Korean J Fam Pract 2020; 10(6): 456-460  https://doi.org/10.21215/kjfp.2020.10.6.456
Relationship between Serum Vitamin E Level and Serum High-Sensitivity C-Reactive Protein in Koreans: Based on National Health and Nutrition Survey
Juntae Kim1, Sunmi Kim2,*
1Department of Family Medicine, Kangwon National University Hospital; 2Department of Family Medicine, Kangwon National University School of Medicine, Chuncheon, Korea
Sunmi Kim
Tel: +82-33-258-2401, Fax: +82-33-258-2165
E-mail: arpsm@naver.com
ORCID: https://orcid.org/0000-0002-8801-3353
Received: July 20, 2020; Revised: October 28, 2020; Accepted: November 22, 2020; Published online: December 20, 2020.
© The Korean Academy of Family Medicine. All rights reserved.

This is an open-access article distributed under the terms of the Creative Commons Attribution Non-Commercial License (http://creativecommons.org/licenses/by-nc/4.0) which permits unrestricted noncommercial use, distribution, and reproduction in any medium, provided the original work is properly cited.
Background: Inflammation plays a major role in atherothrombosis, and measuring inflammatory markers such as high-sensitivity C-reactive protein (hs-CRP) may provide a novel method for identifying individuals at high risk of plaque rupture. Atherogenesis results from the oxidation of lipids in low-density lipoprotein (LDL). Vitamin E facilitates the reduction in LDL-oxidation, and increases the antioxidant defense system. Therefore, our study aimed to examine the relationship between vitamin E and hs-CRP levels in Korean adults.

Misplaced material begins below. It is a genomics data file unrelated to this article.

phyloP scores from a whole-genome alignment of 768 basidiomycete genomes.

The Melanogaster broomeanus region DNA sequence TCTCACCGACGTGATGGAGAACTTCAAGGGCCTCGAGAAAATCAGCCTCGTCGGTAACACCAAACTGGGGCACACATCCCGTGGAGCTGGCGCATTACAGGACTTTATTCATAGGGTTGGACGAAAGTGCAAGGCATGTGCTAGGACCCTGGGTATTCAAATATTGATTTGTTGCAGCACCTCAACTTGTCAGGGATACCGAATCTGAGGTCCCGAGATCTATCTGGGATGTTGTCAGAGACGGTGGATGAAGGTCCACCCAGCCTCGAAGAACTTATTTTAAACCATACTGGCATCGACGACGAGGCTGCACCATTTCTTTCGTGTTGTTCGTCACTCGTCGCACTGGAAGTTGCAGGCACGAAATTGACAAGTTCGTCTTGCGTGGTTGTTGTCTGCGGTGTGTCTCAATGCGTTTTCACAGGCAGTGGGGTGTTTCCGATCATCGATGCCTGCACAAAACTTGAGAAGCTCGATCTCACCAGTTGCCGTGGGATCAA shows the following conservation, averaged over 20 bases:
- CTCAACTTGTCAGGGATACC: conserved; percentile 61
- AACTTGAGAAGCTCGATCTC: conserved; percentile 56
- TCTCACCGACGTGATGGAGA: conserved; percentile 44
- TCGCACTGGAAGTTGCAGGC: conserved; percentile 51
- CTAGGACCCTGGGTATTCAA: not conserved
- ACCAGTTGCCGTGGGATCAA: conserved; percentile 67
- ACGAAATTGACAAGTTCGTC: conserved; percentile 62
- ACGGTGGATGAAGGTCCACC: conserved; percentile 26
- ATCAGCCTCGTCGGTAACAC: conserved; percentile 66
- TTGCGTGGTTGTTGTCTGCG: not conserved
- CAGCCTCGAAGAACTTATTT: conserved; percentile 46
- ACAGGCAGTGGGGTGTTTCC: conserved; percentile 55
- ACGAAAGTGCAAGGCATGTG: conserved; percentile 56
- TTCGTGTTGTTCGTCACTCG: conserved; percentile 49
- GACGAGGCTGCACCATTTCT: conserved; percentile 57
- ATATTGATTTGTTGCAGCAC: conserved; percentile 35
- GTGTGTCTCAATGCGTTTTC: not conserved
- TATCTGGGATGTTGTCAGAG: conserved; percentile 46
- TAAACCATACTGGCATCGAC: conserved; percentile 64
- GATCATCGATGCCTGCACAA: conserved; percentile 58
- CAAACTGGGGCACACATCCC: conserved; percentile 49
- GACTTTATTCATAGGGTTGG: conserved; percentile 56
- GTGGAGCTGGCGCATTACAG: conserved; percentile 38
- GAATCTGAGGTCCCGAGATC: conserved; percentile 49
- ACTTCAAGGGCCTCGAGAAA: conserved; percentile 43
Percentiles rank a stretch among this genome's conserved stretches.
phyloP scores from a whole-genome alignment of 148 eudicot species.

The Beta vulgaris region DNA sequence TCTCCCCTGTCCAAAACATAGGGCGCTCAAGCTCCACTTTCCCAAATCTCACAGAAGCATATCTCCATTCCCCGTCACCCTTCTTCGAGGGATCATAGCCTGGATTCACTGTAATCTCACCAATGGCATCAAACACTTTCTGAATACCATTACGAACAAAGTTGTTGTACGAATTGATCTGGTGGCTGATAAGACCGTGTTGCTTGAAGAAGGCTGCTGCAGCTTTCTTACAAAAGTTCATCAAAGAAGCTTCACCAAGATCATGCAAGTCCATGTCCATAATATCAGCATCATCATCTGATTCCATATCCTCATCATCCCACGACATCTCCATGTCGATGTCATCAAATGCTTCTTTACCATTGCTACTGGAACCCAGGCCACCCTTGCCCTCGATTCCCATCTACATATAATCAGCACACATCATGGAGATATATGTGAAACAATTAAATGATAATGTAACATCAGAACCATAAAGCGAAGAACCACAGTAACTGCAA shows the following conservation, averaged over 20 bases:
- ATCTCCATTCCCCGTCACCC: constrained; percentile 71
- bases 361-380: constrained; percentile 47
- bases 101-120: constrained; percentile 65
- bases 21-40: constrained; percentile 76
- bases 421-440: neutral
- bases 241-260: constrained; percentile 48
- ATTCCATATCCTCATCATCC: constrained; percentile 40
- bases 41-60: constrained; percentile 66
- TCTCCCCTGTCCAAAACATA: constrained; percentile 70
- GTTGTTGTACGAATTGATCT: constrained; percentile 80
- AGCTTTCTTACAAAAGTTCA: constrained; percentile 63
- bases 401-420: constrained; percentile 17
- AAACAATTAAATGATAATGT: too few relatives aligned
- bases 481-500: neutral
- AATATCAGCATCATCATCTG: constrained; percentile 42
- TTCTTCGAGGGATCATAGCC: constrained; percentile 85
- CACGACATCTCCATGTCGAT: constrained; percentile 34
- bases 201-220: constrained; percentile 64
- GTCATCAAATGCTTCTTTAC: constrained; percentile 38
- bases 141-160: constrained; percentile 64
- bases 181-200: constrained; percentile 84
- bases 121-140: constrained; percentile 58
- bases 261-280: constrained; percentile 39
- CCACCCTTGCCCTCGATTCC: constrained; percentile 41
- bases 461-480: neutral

Methods: We used data from the Seventh Korea National Health and Nutrition Examination Survey (2016–2018). The study population included healthy adults aged >20 years. We investigated age, blood pressure, glucose levels, total cholesterol, triglyceride, high-density lipoprotein cholesterol, low-density lipoprotein cholesterol, body mass index, serum vitamin E, and serum hs-CRP levels. We analyzed the relationship between serum vitamin E and serum hs-CRP levels using multiple regression tests.
Results: On statistical analysis, vitamin E levels showed a positive correlation with hs-CRP levels in the female group and the total of the unadjusted model. However, the R2 value is low. After adjustment for factors that may affect hs-CRP, no significant correlation was observed between serum vitamin E and serum hs-CRP levels.
Conclusion: No significant correlation was observed between serum vitamin E and serum hs-CRP levels. Further research is needed on this topic.
Keywords: Vitamin E; High-Sensitivity C-Reactive Protein; Cardiovascular Disease; Antioxidant
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